What does a content cluster look like?

If you don’t have a content strategy in place, or only create content as and when the mood strikes, or don’t know what you’re going to write until you sit down to do it, then your content structure might look a bit like this:

It’s hard to see a pattern here. Google won’t see one, either — so it’s going to have difficulty determining how much of an authority you are on each topic. A great blog post might rank for the keyword it targets, but the rest of your content isn't likely to see much benefit.

But when you structure your content like this, it all starts to get a bit clearer:

This structure makes the hierarchical relationship between pages more obvious, and helps you build topical authority — much in the same way that we opt for relevant sites when link-building. If you have a constellation of connected pages on the same topic, all linking back to your pillar page, you'll see ranking uplifts on a topic level, rather than a page level.

Why should you structure content in clusters?

Traditional keyword research for SEO is on its way out. Not only has Google taken steps to make keyword data less readily available for uses outside of Google Ads, but the way people search online has changed, and so Google’s algorithm has adapted to reflect this. Marketers therefore need to evolve their strategy to ensure their content can be found online. This is where content clusters come in.

Over the last few years, people have moved away from searching for fragmented keyword queries in Google, towards posing more complex questions written - or spoken - in natural language. In turn, Google has evolved to take these search trends into account to deliver more accurate results, notably in the form of the Hummingbird and RankBrain algorithms, first launched in 2013 and 2015 respectively.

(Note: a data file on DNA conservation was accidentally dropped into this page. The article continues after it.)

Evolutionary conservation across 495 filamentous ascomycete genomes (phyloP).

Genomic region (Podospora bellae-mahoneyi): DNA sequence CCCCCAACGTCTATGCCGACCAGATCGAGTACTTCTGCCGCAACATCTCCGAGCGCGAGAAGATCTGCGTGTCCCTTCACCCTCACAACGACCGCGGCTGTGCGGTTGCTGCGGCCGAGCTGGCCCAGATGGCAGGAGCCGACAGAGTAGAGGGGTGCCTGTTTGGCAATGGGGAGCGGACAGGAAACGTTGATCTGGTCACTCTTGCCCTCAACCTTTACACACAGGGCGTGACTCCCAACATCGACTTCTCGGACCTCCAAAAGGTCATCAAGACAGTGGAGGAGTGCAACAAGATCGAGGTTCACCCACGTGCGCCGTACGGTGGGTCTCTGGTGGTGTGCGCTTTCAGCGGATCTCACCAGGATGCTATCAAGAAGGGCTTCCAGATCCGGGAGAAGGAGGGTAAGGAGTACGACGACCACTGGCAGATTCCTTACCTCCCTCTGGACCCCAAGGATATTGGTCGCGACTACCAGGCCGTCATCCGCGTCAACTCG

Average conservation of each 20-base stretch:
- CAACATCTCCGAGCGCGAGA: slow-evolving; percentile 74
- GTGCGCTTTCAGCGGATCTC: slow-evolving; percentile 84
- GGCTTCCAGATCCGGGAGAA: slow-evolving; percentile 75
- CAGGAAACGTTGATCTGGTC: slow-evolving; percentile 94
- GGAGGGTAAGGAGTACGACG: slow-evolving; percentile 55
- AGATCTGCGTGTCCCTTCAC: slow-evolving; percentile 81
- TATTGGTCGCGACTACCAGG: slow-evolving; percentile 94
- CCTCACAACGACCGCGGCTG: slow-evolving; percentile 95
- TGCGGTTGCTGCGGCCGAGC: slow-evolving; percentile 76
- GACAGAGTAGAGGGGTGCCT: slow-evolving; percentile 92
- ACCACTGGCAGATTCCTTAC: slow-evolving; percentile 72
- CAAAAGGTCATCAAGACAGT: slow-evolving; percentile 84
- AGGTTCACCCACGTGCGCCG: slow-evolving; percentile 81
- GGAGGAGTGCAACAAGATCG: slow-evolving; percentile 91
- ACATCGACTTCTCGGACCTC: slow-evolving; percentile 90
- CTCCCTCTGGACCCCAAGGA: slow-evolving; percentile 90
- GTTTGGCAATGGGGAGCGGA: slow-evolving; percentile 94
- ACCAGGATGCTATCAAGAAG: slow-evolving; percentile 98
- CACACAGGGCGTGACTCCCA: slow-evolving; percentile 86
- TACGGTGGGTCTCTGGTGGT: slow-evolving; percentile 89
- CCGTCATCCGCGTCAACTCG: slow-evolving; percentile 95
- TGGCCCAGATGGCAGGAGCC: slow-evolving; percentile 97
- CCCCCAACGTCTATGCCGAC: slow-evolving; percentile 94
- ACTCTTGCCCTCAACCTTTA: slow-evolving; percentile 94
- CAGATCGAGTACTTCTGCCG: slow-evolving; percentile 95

Plus, tracking rankings on a keyword level isn't as effective as it once was — with Google personalising search results using location, recent searches, device, etc., the accuracy of keyword-focused strategies has declined. By grouping your keywords by topic, and tracking rankings at a higher level, you can get a better read on how you're performing in the SERPs.

So, content clusters work on several levels:

  • A more hierarchical structure is better for SEO, and helps Google to identify the relationship between pages
  • The structure of content clusters makes you think in topics instead of keywords, which has much more long-term value
  • Creating a page within a content cluster will help you improve rankings for the topic as a whole, while writing a lone blog post targeting a specific keyword will only help your rankings for that page
  • Measuring performance on a topic level is more accurate than worrying about individual keyword rankings
  • By thinking in topics, you're thinking more like a human, which will help you write content that users care about

How to create a content cluster

Firstly, you can drop keyword research — at least in the way you're used to doing it. While it's absolutely worth checking the traffic potential of your pillar topic, your supporting content should be chosen based on what your audience is interested in, and what they want to know.

Generally, search queries can be split into three types: transactional, informational, and navigational. SEOs have been thinking of keywords in this way for over a decade, and while voice search has added extra layers of complexity to this model (namely, the different ways people phrase searches depending on whether they're using the web or a voice assistant) the basics remain the same:

  • Transactional - Queries like 'buy standing desk' or (more recently) 'tickets for James Bond film tonight' which signal purchase intent